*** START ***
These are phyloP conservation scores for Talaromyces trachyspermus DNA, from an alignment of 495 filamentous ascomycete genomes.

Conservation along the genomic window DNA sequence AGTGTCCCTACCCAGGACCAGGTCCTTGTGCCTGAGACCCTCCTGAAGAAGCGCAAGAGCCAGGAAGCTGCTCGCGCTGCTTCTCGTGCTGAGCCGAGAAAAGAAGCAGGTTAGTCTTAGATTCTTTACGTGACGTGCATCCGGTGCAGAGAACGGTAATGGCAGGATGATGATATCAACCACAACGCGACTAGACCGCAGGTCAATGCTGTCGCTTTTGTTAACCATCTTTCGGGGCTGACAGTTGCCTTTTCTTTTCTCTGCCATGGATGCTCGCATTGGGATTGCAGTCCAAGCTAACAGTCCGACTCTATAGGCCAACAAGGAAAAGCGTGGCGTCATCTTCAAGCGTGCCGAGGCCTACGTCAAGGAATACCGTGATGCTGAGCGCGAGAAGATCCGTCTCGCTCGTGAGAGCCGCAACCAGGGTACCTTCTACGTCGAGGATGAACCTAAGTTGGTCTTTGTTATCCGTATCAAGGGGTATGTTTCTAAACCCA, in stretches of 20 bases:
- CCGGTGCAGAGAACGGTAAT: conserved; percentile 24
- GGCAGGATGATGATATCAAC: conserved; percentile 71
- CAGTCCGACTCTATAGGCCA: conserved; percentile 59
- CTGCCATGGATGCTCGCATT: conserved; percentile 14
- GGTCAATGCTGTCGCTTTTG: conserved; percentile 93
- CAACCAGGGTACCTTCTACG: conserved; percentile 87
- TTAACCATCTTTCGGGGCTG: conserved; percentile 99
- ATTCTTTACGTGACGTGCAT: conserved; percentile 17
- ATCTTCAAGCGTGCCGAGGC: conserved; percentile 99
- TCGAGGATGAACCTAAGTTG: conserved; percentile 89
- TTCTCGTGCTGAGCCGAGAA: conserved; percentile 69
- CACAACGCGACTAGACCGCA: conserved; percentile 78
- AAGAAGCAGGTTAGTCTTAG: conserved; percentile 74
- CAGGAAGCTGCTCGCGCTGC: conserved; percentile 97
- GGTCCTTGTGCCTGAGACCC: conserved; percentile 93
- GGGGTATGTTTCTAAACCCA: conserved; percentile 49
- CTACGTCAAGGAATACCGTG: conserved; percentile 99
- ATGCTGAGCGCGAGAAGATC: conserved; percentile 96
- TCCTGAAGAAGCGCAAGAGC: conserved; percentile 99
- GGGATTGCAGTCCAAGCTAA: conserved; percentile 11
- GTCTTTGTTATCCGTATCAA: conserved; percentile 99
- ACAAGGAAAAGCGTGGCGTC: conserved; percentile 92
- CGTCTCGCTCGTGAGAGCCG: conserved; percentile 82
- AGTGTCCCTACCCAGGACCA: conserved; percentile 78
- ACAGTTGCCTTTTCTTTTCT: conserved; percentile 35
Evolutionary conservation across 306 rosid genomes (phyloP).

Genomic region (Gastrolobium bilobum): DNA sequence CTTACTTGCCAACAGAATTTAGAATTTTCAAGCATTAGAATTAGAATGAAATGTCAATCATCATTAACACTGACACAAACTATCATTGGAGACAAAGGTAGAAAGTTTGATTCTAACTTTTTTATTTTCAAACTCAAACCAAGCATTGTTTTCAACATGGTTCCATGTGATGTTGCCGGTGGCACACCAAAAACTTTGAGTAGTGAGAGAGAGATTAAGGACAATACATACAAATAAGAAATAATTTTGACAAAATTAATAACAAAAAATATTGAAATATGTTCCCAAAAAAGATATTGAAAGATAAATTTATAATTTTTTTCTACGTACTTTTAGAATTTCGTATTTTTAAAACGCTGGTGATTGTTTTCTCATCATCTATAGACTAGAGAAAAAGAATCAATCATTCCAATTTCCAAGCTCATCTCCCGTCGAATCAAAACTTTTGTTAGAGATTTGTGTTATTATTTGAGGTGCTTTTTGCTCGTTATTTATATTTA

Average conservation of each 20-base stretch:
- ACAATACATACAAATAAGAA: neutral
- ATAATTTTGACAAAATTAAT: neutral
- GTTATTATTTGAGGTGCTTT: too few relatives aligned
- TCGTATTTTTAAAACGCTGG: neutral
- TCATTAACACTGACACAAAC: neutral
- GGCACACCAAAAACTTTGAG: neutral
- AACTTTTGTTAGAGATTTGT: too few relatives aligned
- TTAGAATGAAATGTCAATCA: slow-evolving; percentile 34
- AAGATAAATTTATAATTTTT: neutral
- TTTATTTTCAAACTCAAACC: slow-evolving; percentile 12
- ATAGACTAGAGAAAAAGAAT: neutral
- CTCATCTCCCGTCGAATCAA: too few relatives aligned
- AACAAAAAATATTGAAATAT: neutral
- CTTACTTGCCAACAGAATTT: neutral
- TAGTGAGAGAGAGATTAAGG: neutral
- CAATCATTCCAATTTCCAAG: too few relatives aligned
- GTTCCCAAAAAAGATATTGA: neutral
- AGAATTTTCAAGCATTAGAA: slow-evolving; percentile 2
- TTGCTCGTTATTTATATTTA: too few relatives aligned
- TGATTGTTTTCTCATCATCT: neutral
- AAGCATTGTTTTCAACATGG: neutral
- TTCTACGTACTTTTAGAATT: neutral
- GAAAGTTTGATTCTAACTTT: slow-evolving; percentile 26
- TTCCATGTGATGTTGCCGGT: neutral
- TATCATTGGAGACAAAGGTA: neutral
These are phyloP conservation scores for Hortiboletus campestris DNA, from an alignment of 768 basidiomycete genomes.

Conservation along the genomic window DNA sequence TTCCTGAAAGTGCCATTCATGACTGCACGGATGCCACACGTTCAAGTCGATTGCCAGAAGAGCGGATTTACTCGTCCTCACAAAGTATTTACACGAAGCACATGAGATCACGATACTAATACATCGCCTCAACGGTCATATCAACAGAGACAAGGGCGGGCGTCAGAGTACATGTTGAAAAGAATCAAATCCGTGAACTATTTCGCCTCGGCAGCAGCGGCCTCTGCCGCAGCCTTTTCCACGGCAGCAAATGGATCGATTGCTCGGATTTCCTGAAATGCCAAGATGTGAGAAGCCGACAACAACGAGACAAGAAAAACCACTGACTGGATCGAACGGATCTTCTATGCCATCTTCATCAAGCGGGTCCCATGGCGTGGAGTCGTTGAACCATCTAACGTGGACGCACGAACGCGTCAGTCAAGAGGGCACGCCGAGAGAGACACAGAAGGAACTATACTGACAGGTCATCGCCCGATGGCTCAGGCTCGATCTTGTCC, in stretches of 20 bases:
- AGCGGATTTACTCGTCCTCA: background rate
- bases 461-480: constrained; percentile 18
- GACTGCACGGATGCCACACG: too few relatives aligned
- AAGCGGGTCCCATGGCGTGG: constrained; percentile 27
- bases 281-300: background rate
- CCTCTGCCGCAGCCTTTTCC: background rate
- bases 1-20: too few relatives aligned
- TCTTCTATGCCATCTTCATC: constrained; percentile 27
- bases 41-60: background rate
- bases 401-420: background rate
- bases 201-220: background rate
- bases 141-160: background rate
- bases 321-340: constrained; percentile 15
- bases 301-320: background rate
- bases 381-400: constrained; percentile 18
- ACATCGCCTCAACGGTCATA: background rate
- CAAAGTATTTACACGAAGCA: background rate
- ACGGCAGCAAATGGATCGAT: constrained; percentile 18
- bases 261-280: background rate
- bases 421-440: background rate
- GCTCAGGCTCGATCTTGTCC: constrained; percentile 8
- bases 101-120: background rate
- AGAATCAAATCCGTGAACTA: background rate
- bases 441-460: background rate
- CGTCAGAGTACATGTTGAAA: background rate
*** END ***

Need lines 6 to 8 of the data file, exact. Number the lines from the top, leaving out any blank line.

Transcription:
- CTGCCATGGATGCTCGCATT: conserved; percentile 14
- GGTCAATGCTGTCGCTTTTG: conserved; percentile 93
- CAACCAGGGTACCTTCTACG: conserved; percentile 87